1. Hi Leslie, if you click here you can read one of Wendy Murdoch’s Murdoch Minutes on keeping hands steadier and straighter.

      -Julia Burdy, CRK Training Community Manager

  8. Thank you Callie! I’m transitioning from Western to Dressage and am VERY unwieldy with a whip. Your video made me realise I was overthinking it all and making a hard job of it. Can’t wait for the rain to stop and go and practise my ‘drum majorette’ whip exercises. Thank you again!!!

    1. Pat – I love that ‘drum majorette’ whip exercises!! Happy practicing 🙂

      -Julia Burdy, CRK Training Community Manager

  9. Thanks for the video. Could you do a video on how to apply the whip as an aid for asking for forward motion? If I use the whip on the croup of my horse, I get heads up, hollow back – not what I am looking for. Previous owner used the whip heavily and I am having to use my legs which is causing him to be dead sided from asking too much. Thanks Dawn

    1. Hi Dawn! You can click here to watch a video on how to get forward movement when using the whip. It also doesn’t hurt to mention that you may want to have his saddle fit evaluated – sometimes that can cause some reluctance to forward movement!

      -Julia, CRK Training Community Manager

  10. I appreciate your taking the time to explain this. I was never taught about the balance point and just grab it with my hand. Would have liked to see you riding with it as I’m a bit of a beginner. But thanks.

  11. I have seen riders do this from afar & have always thought it was some kind of magic trick. Know I know their secret. One request, is it possible to get a close up of the step where you transfer the rein into the whip hand? That has me stumped.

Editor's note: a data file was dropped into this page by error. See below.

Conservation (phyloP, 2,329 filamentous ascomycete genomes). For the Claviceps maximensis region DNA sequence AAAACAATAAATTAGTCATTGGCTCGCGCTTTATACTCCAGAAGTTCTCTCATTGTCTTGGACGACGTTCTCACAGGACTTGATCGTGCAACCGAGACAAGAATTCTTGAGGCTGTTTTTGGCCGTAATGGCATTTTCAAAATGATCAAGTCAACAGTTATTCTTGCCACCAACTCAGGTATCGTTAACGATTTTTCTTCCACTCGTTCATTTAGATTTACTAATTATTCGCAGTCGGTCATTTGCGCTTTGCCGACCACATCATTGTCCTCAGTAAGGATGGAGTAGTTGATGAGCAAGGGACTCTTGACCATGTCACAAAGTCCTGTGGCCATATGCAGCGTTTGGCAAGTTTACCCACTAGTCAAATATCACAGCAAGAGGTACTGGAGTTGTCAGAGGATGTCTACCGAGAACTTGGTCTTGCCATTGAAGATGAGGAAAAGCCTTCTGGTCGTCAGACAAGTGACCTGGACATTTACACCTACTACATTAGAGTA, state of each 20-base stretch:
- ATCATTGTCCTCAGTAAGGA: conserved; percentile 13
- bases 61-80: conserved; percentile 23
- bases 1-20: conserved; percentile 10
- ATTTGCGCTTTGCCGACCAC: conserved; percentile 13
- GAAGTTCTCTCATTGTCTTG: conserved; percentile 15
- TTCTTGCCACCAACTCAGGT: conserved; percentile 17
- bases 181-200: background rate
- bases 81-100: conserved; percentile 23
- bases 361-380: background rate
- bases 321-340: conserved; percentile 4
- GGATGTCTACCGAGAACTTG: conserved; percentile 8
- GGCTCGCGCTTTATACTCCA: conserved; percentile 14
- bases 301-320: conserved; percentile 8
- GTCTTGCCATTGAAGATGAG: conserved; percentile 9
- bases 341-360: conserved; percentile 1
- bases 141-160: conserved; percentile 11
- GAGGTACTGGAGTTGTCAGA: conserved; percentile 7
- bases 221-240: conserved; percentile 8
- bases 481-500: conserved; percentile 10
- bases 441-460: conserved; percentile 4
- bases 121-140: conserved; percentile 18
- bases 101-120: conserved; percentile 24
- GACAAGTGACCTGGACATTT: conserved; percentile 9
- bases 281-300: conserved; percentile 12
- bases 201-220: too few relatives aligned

1. Hi Terry, if you go down to the settings wheel on this video and click on speed you can slow the video down to watch that clip in slow motion!

      -Julia Burdy, CRK Training Community Manager

  12. Hi Callie & Julia,

    Something to practice for sure – I’m sure I will end up quite tangled !! Recently I have been given conflicting information on switching the whip over. My usual instructor has always taught me to have the whip on the ‘inside’ but another instructor says not to change it over at all. I would appreciate your thoughts.

    1. Lisa, I find it better to be able to switch to help encourage the inside leg to step under on the inside of the bend!

      -Julia Burdy, CRK Training Community Manager

  13. Thank you so much for these videos. I now have to practice these helpful tips. You relay the information in terms anyone can understand. I didn’t grow up around horses and trainers; so some terms used by trainers were “greek” to me. Can’t wait to practice the whip holding and switvhing (which seemed so awkward they way I was doing it),

    1. Hi Susan, thanks for your comment and I’m glad we could help simplify it for you 🙂

      -Julia Burdy, CRK Training Community Manager